All claims against professional designers are perempted (extinguished) under La. R.S. 9:5607 five years after the project is completed with an exception for fraud. In cases of fraud, an otherwise untimely lawsuit can go forward. For this reason, plaintiffs often allege fraud when the claim may be perempted. This scenario was present in the recent First Circuit decision in Markiewicz v. Sun Constr., L.L.C, 2019-1590 (La. App. 1 Cir. 9/18/20), 2020 WL 5587265. The decision helps to explain when a designer’s alleged conduct falls outside of ordinary negligence based upon the standard of care and becomes fraudulent.
Broadly, fraud is designed as “a misrepresentation or a suppression of the truth made with the intention either to obtain an unjust advantage for one party or to cause a loss or inconvenience to the other.” La. C.C. art. 1953. Fraudulent intent or intent to deceive is a necessary element of a fraudulent misrepresentation. Therefore, fraud cannot be predicated on a mere mistake or negligence, however gross.
In Markiewicz, the plaintiff homeowners filed a class action lawsuit in 2006 arising from flooding of their neighborhood. Ten years later, plaintiffs added as defendants the engineers involved in the design of the drainage system, including the engineers who prepared the surveys for the development. Absent fraud, the newly added claims would be untimely. Plaintiffs alleged that the engineers fraudulently provided incorrect or misleading survey certificates, despite their knowledge that the certificates were incorrect.
The engineers filed a motion for summary judgment on peremption because more than five years had passed from the completion of their services. The engineers argued that plaintiffs could not prove fraud under facts of the case such that the fraud exception would not apply.
The Markiewicz court ruled for defendants. Although there was a dispute as to whether the engineers’ measurements were erroneous, the court found that plaintiffs failed to prove that the services were fraudulent. The plaintiffs provided no evidence that the engineers were aware of any discrepancy in preparing the surveys or that they knowingly misrepresented the surveys. As such, the court found that the fraud exception did not apply, and plaintiffs’ claims against the engineers were perempted. Through its analysis, the Markiewicz court made clear that labelling allegedly negligent conduct as fraudulent is insufficient to defeat a supported motion. While fraud may be established by circumstantial evidence, including highly suspicious facts and circumstances, the court found the record devoid of such facts.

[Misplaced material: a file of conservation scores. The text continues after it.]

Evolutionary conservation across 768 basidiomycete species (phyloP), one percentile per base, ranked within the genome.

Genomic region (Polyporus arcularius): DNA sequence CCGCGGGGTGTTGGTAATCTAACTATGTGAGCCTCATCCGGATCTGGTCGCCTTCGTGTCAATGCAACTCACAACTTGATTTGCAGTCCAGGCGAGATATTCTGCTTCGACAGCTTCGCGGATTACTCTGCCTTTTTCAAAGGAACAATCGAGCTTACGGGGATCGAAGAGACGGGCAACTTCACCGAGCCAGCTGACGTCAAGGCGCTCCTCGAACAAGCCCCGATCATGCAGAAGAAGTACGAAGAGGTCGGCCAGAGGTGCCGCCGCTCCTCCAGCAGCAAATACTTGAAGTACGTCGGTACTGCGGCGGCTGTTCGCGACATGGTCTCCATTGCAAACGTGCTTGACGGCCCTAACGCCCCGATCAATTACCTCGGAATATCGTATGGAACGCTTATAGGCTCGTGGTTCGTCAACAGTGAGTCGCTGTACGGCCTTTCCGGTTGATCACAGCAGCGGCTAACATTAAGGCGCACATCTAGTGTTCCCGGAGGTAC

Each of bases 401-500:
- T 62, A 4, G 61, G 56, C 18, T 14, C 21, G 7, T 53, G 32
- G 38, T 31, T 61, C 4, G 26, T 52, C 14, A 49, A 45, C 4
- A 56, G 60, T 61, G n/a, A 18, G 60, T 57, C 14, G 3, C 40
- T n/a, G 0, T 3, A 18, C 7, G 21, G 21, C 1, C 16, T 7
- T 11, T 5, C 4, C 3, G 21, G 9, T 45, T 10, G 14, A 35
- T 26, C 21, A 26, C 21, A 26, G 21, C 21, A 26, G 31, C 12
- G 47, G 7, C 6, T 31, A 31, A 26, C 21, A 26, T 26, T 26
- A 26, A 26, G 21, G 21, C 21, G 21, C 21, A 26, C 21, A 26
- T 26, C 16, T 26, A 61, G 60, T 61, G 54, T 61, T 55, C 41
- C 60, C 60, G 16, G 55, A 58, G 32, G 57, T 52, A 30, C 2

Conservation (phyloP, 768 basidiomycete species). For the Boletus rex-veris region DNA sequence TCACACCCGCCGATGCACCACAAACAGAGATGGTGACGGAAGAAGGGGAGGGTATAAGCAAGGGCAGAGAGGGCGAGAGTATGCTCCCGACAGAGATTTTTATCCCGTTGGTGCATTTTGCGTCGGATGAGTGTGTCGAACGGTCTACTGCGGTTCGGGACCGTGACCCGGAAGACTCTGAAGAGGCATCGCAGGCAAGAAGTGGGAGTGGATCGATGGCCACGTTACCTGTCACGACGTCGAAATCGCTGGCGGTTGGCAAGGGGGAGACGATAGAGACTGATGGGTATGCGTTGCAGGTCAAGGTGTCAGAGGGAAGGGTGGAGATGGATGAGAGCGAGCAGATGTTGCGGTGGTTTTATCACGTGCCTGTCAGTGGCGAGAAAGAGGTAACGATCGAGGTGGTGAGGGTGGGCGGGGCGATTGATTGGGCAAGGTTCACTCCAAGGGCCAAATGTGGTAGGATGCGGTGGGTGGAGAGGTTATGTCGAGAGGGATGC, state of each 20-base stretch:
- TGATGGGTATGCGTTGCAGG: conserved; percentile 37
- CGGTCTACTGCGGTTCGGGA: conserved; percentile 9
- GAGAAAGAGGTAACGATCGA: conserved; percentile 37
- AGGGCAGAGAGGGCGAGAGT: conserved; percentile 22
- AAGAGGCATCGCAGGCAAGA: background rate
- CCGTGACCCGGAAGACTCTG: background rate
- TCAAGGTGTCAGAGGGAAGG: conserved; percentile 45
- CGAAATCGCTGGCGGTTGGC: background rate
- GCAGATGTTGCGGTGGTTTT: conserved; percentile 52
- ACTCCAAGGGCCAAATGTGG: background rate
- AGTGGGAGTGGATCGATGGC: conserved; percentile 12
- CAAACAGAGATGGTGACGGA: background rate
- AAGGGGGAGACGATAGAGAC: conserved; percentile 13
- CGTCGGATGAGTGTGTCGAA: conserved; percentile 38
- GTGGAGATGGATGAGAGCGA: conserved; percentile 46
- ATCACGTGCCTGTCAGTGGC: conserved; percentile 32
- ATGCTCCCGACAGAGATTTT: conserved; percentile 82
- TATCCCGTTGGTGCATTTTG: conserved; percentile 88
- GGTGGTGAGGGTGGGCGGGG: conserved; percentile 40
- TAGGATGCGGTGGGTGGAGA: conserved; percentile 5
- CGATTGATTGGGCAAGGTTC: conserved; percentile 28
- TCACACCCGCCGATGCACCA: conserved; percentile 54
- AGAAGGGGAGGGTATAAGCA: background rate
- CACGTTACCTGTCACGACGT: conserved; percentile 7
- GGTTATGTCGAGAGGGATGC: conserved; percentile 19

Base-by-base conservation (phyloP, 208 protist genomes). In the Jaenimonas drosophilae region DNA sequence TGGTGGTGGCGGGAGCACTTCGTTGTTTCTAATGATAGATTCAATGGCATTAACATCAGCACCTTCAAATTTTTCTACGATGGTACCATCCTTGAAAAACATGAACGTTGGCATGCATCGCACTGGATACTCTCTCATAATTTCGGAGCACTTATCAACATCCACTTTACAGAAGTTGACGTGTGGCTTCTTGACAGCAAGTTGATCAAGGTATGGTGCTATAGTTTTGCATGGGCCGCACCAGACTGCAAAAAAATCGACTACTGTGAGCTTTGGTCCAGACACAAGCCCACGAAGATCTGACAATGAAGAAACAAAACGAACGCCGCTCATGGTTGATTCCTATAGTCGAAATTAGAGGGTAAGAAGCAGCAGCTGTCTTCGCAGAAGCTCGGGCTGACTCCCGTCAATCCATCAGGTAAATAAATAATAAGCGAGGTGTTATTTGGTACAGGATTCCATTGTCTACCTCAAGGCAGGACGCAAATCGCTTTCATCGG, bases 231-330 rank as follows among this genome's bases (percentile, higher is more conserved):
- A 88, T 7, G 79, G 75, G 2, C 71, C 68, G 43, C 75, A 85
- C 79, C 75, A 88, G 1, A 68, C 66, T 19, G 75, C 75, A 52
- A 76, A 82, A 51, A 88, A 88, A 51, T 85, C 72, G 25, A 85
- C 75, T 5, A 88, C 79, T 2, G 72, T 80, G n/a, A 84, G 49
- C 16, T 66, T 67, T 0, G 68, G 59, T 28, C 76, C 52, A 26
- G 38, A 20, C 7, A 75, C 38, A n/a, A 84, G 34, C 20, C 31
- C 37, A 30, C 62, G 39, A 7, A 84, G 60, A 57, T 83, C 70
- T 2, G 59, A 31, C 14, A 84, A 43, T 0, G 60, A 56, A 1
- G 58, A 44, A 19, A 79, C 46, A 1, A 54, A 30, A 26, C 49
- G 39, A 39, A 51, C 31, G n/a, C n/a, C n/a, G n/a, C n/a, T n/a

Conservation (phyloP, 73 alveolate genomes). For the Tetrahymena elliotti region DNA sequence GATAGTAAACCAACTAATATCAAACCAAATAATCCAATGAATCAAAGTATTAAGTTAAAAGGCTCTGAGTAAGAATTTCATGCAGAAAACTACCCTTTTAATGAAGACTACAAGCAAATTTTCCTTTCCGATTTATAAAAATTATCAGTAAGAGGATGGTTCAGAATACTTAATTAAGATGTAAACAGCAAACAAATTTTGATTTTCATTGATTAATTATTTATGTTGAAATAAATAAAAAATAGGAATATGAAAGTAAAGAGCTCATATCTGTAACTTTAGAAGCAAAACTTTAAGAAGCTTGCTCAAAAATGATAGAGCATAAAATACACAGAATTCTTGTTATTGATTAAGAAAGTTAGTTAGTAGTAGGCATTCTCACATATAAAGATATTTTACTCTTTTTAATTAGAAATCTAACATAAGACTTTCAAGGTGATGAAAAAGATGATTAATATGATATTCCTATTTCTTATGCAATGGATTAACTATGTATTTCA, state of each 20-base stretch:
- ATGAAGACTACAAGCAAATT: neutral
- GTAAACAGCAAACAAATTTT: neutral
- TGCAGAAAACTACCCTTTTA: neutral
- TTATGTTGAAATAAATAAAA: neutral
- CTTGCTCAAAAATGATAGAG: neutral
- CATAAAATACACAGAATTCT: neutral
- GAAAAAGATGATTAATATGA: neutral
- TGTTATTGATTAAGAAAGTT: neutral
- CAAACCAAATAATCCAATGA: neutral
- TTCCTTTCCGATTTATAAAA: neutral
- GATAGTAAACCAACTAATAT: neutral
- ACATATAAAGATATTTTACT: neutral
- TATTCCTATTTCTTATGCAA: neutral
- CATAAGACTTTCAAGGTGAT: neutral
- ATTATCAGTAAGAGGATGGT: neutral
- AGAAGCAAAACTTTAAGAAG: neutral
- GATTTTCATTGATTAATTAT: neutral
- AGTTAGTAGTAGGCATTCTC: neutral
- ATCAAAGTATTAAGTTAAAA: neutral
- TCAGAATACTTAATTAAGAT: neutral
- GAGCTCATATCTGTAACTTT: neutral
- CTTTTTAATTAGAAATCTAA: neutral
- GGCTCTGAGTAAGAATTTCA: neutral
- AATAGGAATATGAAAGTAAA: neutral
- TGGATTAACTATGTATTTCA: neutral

The Supreme Court ruling in Couvillion Group, LLC v. Plaquemines Parish Government, 2020 -00074 (La. 4/27/20) is a reminder that an indemnity claim must be sufficiently related to the principal demand and that contract indemnity provisions are to be strictly construed.
In Couvillion, the general contractor sued the owner of a public works port project for contract delay damages resulting from a cease work order issued to allow redesign of a fuel tank platform. When the contractor submitted its delay claim, the owner requested that its project engineer review it and make recommendations. The engineer recommended payment of a little over $1 million dollars. When the owner refused to pay, the contractor sued. In response, the owner filed a third-party demand against the engineer alleging that its recommendation was erroneous and excessive and that, if it was bound by the engineer’s recommendation, then the engineer must indemnify the owner.
On behalf of the engineer, Keogh Cox attorneys argued that the engineer should not be required to reimburse the owner for any delay costs and asked for dismissal through an exception of no cause of action. Code of Procedure Article 1111 provides that a defendant in a principal action may bring in any person who may be liable to him for all or part of the principal demand. Here, that was not the situation. The engineer was not liable to the owner for any part of the contractor’s delay claim because the engineer did not cause the delay. The delay damages were incurred before the engineer made a recommendation for payment. The events giving rise to the two claims were separate and distinct: the main demand arose from the project delay and the third- party demand arose from the engineer’s recommendation of the claim amount. The Court commented that the principal claim against the owner for delay damages was too attenuated from the owner’s claim against the engineer, thus the third-party demand was improper.
The owner also relied on the indemnity provision in the engineer’s contract that required the engineer to indemnify the owner against any and all claims for personal injury or “damages to property” that may arise from its services. The Court held that the plain meaning of the term did not include the economic-only losses related to the subject delay claim. The Court further reasoned that indemnity agreements are to be strictly construed, rejecting the owner’s broader interpretation.
The question addressed in MR Pittman Group, LLC versus Plaquemines Parish Government, 2015-0396 (La.App. 4 Cir. 12/2/15) was whether the five-year peremptive period set by La. R.S. 9:5607 displaces Louisiana’s general one-year prescriptive period set by La. C.C. art. 3492, when applied to tort claims against design professionals. Finding a contractor’s claim against the project engineers prescribed, the MR Pittman court held that the one-year prescriptive period governs tort claims against design professionals.